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The Cost of Caring

cost of caring

Secondary Trauma. It is defined by psychologists as “the emotional duress that results when an individual hears about the firsthand trauma experiences of another. Its symptoms mimic those of post-traumatic stress disorder.” Secondary trauma is one more way that sex trafficking victimizes. Only these victims are not themselves survivors of sex trafficking. They are the caregivers of survivors. They are the police, the case workers, the counselors, and staff of aftercare centers and programs. They are heroes.

Much attention has been given to survivors of trafficking, and rightfully so! Their experiences showcase some of the worst things that human beings do to one another, robbing people of dignity, agency, and hope. For many survivors, the consequences of their experiences are lifelong and can significantly impair their ability to live a normal life. What is less understood is the affects of being a caregiver of traumatized people, especially the kind of caregiver whose role is to listen to the details of horrible abuse from the perspective of the one who experienced it. In fact, what makes a caregiver good at his or her job is compassion, and it is exactly this compassion that can lead to the undoing of that caregiver’s own mental health.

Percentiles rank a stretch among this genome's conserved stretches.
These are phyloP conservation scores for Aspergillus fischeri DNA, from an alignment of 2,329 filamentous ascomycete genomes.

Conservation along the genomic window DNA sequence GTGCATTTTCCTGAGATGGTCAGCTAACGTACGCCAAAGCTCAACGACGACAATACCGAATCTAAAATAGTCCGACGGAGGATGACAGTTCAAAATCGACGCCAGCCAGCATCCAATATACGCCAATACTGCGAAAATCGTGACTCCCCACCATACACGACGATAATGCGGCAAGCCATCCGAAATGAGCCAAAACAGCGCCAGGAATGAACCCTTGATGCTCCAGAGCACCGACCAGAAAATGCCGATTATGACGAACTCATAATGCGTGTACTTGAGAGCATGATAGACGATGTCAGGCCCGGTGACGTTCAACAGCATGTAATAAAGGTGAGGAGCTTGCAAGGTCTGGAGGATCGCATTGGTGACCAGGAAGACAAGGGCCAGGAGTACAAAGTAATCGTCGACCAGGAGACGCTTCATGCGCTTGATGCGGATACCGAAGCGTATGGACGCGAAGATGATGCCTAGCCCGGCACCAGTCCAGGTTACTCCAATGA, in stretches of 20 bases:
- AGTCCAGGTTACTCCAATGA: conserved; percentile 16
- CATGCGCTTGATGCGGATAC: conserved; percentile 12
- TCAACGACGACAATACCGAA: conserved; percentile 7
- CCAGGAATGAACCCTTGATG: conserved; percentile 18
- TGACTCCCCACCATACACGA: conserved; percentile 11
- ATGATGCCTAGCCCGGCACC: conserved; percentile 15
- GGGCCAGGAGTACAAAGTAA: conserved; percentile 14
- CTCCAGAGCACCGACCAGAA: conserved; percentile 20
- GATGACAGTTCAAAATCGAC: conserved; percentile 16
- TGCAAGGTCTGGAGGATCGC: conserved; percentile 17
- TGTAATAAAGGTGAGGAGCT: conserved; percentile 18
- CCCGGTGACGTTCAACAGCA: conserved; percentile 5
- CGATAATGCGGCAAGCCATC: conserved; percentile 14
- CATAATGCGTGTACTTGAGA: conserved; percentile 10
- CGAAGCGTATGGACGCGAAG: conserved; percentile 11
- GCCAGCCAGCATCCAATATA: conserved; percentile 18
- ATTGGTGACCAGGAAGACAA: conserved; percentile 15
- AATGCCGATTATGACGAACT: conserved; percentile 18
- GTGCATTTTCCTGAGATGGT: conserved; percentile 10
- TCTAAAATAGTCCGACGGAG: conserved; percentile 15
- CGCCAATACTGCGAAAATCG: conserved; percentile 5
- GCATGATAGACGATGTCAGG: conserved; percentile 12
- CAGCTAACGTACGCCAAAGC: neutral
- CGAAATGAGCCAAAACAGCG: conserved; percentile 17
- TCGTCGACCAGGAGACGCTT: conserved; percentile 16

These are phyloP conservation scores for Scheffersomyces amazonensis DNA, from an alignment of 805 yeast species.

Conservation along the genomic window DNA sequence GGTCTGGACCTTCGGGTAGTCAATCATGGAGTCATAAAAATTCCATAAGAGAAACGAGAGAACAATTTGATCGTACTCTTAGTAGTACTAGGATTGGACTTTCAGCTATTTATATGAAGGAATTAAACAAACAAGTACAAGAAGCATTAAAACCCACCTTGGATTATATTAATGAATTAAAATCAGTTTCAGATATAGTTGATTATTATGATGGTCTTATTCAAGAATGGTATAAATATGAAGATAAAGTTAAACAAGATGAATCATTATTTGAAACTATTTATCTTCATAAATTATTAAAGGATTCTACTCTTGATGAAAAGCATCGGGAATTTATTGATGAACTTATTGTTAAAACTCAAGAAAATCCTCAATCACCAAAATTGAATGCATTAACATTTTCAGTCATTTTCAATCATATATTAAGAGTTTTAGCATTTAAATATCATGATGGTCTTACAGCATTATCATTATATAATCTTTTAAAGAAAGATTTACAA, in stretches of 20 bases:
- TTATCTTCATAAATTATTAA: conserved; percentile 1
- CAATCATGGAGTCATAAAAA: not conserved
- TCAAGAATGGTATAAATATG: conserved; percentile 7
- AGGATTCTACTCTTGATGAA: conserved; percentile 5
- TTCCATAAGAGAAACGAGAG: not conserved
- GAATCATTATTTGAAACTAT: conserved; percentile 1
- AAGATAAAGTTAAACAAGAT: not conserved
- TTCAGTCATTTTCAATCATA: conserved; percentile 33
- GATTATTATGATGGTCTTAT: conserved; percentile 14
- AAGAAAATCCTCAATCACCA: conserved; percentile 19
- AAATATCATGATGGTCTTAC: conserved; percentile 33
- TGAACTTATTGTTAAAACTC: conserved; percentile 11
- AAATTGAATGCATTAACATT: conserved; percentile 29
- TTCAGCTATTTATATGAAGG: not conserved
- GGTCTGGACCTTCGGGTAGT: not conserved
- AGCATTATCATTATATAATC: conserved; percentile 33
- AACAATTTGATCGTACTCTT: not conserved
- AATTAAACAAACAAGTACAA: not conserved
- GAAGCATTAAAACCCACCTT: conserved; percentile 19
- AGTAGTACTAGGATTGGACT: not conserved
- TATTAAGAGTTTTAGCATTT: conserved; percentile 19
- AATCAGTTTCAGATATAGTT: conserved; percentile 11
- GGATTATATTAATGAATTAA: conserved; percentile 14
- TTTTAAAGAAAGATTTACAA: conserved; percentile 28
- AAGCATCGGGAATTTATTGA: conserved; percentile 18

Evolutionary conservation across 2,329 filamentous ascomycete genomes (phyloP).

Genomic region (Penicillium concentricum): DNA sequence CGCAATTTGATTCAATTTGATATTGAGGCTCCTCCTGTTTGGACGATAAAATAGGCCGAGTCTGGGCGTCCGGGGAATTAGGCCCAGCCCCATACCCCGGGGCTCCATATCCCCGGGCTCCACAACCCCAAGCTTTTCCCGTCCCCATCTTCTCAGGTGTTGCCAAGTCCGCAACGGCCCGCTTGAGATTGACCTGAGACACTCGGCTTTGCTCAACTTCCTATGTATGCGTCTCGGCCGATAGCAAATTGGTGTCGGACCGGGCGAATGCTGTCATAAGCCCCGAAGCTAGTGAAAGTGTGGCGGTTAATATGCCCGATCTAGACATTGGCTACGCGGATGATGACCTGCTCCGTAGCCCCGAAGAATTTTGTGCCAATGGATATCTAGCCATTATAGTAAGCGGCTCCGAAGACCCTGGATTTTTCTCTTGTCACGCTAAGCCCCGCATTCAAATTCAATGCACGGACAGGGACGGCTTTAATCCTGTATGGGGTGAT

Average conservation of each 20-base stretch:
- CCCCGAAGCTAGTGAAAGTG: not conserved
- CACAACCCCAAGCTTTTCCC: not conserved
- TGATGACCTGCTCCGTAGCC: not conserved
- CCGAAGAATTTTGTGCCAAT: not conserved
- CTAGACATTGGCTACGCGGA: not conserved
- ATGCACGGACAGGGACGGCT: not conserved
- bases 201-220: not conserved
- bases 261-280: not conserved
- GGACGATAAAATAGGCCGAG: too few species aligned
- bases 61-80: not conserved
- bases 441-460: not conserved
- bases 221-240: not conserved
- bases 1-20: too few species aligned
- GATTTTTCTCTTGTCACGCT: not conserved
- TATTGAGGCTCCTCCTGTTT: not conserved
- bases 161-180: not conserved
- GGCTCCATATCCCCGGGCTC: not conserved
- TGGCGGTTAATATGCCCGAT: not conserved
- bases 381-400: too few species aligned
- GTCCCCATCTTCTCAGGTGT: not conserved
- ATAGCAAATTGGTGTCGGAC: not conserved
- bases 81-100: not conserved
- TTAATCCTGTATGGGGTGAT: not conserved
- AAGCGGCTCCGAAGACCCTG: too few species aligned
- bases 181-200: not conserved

As I interact with people investing their lives in the care of survivors, I am deeply aware of the price that they are paying personally. They do not have to put themselves at risk, yet they do. Every. Single. Day. They show up; they listen; they absorb anger; they pray; and they cry their own tears of powerlessness. And then they wake up the next day to do it again.

Dark Bali is a network of these heroes. We are aware that not everyone is given the privilege or responsibility for carrying the stories of survivors and victims of human trafficking, and we do not regret our place in these stories. What we do ask for is that as we carry the traumas of the ones in our care, you would help carry ours. Will you come alongside us and ensure that we have what we need to do the work that is ours to do?  Maybe if we all share the burden of the stories of Indonesia’s sex trafficking victims and survivors, our movement will grow and our vision to see sex slavery abolished and the lives of survivors restored will be accomplished.